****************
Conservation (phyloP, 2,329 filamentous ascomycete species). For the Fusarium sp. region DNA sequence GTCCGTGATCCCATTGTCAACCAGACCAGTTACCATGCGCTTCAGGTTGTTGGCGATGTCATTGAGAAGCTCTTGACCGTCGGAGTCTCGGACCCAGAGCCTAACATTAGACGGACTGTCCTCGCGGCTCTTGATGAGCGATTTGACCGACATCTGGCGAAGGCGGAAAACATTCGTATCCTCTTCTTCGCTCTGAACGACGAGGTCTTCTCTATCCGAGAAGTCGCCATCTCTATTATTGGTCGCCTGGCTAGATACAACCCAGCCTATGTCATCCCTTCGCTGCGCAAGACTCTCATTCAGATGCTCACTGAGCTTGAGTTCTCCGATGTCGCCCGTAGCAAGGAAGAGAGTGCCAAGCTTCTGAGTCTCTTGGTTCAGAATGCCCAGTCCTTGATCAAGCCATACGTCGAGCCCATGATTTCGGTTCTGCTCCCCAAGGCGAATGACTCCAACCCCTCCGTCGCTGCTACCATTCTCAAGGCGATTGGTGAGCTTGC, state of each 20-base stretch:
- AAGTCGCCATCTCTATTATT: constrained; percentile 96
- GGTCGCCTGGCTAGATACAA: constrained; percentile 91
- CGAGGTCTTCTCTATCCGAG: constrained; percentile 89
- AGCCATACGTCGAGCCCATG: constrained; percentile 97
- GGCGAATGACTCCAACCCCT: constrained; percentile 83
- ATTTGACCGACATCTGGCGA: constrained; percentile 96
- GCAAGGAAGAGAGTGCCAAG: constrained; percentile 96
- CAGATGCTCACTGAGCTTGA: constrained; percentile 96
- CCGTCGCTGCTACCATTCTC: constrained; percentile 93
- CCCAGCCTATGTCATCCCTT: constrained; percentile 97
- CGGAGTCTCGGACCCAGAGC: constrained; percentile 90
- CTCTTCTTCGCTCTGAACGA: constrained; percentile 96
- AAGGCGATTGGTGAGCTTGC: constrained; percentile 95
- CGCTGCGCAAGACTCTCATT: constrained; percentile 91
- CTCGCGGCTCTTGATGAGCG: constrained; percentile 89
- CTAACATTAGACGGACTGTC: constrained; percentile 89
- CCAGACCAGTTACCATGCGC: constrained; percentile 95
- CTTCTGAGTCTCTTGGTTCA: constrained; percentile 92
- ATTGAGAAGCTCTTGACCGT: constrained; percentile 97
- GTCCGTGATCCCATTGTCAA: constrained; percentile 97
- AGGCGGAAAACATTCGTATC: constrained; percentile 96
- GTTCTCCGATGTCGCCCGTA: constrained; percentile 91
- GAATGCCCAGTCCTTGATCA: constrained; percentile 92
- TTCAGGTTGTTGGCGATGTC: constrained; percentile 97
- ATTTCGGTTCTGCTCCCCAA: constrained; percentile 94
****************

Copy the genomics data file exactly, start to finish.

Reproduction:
Conservation (phyloP, 2,329 filamentous ascomycete species). For the Fusarium sp. region DNA sequence GTCCGTGATCCCATTGTCAACCAGACCAGTTACCATGCGCTTCAGGTTGTTGGCGATGTCATTGAGAAGCTCTTGACCGTCGGAGTCTCGGACCCAGAGCCTAACATTAGACGGACTGTCCTCGCGGCTCTTGATGAGCGATTTGACCGACATCTGGCGAAGGCGGAAAACATTCGTATCCTCTTCTTCGCTCTGAACGACGAGGTCTTCTCTATCCGAGAAGTCGCCATCTCTATTATTGGTCGCCTGGCTAGATACAACCCAGCCTATGTCATCCCTTCGCTGCGCAAGACTCTCATTCAGATGCTCACTGAGCTTGAGTTCTCCGATGTCGCCCGTAGCAAGGAAGAGAGTGCCAAGCTTCTGAGTCTCTTGGTTCAGAATGCCCAGTCCTTGATCAAGCCATACGTCGAGCCCATGATTTCGGTTCTGCTCCCCAAGGCGAATGACTCCAACCCCTCCGTCGCTGCTACCATTCTCAAGGCGATTGGTGAGCTTGC, state of each 20-base stretch:
- AAGTCGCCATCTCTATTATT: constrained; percentile 96
- GGTCGCCTGGCTAGATACAA: constrained; percentile 91
- CGAGGTCTTCTCTATCCGAG: constrained; percentile 89
- AGCCATACGTCGAGCCCATG: constrained; percentile 97
- GGCGAATGACTCCAACCCCT: constrained; percentile 83
- ATTTGACCGACATCTGGCGA: constrained; percentile 96
- GCAAGGAAGAGAGTGCCAAG: constrained; percentile 96
- CAGATGCTCACTGAGCTTGA: constrained; percentile 96
- CCGTCGCTGCTACCATTCTC: constrained; percentile 93
- CCCAGCCTATGTCATCCCTT: constrained; percentile 97
- CGGAGTCTCGGACCCAGAGC: constrained; percentile 90
- CTCTTCTTCGCTCTGAACGA: constrained; percentile 96
- AAGGCGATTGGTGAGCTTGC: constrained; percentile 95
- CGCTGCGCAAGACTCTCATT: constrained; percentile 91
- CTCGCGGCTCTTGATGAGCG: constrained; percentile 89
- CTAACATTAGACGGACTGTC: constrained; percentile 89
- CCAGACCAGTTACCATGCGC: constrained; percentile 95
- CTTCTGAGTCTCTTGGTTCA: constrained; percentile 92
- ATTGAGAAGCTCTTGACCGT: constrained; percentile 97
- GTCCGTGATCCCATTGTCAA: constrained; percentile 97
- AGGCGGAAAACATTCGTATC: constrained; percentile 96
- GTTCTCCGATGTCGCCCGTA: constrained; percentile 91
- GAATGCCCAGTCCTTGATCA: constrained; percentile 92
- TTCAGGTTGTTGGCGATGTC: constrained; percentile 97
- ATTTCGGTTCTGCTCCCCAA: constrained; percentile 94